For over a month, school has been beginning. From kindergarten to college, from preschool to grad school, students are returning. In spite of the world’s tragedies, the disruptions of weather, fires, and a global pandemic, learners of all ages are heading to school. Many seminaries are again deciding on virtual options, either partially or fully. Yet they are opening their literal and/or virtual doors to new students. Many seminaries are beginning this week.
For me, it is a time to teach again — online. Last week, however, I traveled to NYC for orientation at Union Theological Seminary. It was good to see new and familiar faces. And I enjoyed walks around the block with students before we spend the next three months on zoom.
When someone asks me about my own time in seminary and CPE, I often say that my formation came in the “crucible of conflict.” This weekend during worship, my pastor Rev. April Baker helped me think about how this season of life is so clearly one of lament. It helped me realize that current seminarians and divinity students will have their ministry formation and a “crucible of lament.”
On Friday I went live on Facebook and Twitter. I took a few minutes to talk about going back to school — for myself and for seminarians. Here’s a short video with my responses to questions about seminary as a learner and teacher.
What does it mean to start something new in the season of uncertainty and chaos? First, it can mean that momentum keeps certain institutions and structures alive even when their usefulness may be in question. More positively, it can means that the church and world need leaders. We need people who are ready to be a spiritual and prophetic presence to people of faith.
I wonder what words of wisdom you were taking with you into this crucible of lament? What advice would you give to someone starting seminary this fall? Share your words of wisdom and tag us. We would love to hear from you!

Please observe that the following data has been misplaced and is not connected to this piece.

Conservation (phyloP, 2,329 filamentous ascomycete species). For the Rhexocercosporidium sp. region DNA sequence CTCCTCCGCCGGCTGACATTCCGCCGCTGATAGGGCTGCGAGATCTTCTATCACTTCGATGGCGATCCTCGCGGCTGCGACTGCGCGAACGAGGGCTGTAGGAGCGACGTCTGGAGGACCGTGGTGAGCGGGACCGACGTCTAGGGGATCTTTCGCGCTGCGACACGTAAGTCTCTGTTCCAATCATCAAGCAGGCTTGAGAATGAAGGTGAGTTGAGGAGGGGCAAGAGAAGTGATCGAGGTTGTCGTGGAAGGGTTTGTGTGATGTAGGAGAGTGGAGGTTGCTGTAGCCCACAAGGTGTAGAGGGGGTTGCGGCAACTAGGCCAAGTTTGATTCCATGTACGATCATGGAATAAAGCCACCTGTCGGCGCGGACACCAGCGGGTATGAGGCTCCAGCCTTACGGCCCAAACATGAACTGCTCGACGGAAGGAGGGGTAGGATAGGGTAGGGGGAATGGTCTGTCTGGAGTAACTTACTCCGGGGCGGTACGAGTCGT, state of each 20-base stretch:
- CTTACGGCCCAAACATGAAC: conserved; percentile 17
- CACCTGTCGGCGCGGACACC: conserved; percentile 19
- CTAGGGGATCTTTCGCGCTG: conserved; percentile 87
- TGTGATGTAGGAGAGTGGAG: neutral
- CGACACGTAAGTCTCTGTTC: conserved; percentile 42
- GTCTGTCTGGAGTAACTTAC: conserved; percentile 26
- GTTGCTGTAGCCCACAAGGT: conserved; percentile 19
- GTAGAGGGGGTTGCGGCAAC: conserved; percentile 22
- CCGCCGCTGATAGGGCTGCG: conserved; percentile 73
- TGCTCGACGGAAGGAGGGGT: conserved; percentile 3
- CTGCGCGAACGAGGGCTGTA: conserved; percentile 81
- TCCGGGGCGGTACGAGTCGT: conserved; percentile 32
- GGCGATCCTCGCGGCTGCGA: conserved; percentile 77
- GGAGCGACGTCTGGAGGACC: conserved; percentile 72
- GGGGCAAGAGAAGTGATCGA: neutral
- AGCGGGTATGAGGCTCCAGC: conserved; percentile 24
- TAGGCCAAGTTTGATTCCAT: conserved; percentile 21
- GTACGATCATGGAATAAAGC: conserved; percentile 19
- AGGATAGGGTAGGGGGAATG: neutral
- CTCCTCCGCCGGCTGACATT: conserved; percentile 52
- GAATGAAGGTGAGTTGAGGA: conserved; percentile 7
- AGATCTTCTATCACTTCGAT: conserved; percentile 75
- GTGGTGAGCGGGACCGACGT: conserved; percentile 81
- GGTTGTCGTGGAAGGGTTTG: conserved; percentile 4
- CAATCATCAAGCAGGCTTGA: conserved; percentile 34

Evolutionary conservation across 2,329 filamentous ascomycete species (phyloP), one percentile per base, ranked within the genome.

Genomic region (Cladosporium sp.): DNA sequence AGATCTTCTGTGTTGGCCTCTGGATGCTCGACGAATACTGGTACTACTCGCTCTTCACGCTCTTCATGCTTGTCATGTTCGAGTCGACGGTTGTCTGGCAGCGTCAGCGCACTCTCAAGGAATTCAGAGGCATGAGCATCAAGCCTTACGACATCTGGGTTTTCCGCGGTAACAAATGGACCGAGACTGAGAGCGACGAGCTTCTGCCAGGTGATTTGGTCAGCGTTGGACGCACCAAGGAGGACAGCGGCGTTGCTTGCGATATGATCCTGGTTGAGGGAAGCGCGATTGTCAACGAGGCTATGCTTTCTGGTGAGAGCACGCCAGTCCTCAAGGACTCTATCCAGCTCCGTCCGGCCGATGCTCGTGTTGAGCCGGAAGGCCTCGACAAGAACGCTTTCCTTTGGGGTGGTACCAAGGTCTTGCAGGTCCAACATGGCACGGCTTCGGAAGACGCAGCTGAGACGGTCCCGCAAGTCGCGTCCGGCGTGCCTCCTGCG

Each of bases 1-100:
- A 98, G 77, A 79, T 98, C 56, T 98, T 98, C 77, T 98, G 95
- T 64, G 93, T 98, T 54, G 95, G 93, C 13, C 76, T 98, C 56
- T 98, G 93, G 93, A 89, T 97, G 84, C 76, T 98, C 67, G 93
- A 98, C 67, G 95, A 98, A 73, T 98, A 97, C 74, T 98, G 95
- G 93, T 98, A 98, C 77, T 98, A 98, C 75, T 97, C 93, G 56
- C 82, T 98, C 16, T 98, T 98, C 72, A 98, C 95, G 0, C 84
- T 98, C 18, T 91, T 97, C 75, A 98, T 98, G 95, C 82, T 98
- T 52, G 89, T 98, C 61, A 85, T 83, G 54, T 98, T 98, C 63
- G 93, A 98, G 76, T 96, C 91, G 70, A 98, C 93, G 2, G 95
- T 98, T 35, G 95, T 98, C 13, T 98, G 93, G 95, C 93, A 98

Heading to seminary?
What words of wisdom are you taking along?
In this season of uncertainty, take the words of Dr. @emtownes with you.
"With our all-too-human unpredictability, #lament can serve as an anchor to help us find our bearings on how to live as people of faith."
— Three Minute Ministry Mentor (@3MinuteMin) September 5, 2021
This week we heard from Rev. Rachel Twigg in Canada. Rachel is a priest, spiritual director, and retreat guide, as well as a teacher, preacher, and writer. When she and I talked this week, she shared some powerful and wonderful things about reading Pastoral Imagination.* Here’s what she sent in a follow-up email:
Oftentimes when I read a book about a subject like pastoral imagination I need to do the extra work of translating the words on the page to my own personal experiences. Pastoral Imagination: Bringing the Practice of Ministry to Life was so refreshing to read because it didn’t require any translation. Issues like white supremacy and patriarchy are named and addressed, and over and over again I felt seen in the examples and stories described in the book. After reading the book I feel seen, supported, and equipped to continue to deepen my practice of pastoral ministry.
We also want to encourage you to check out Rev. Twigg’s workshop “Dear God: What a Year! What Do I Do Now?” This gathering to share in the gifts of the Examen is coming online in October and November.
After reading the book I feel seen, supported, and equipped
to continue to deepen my practice
of pastoral ministry.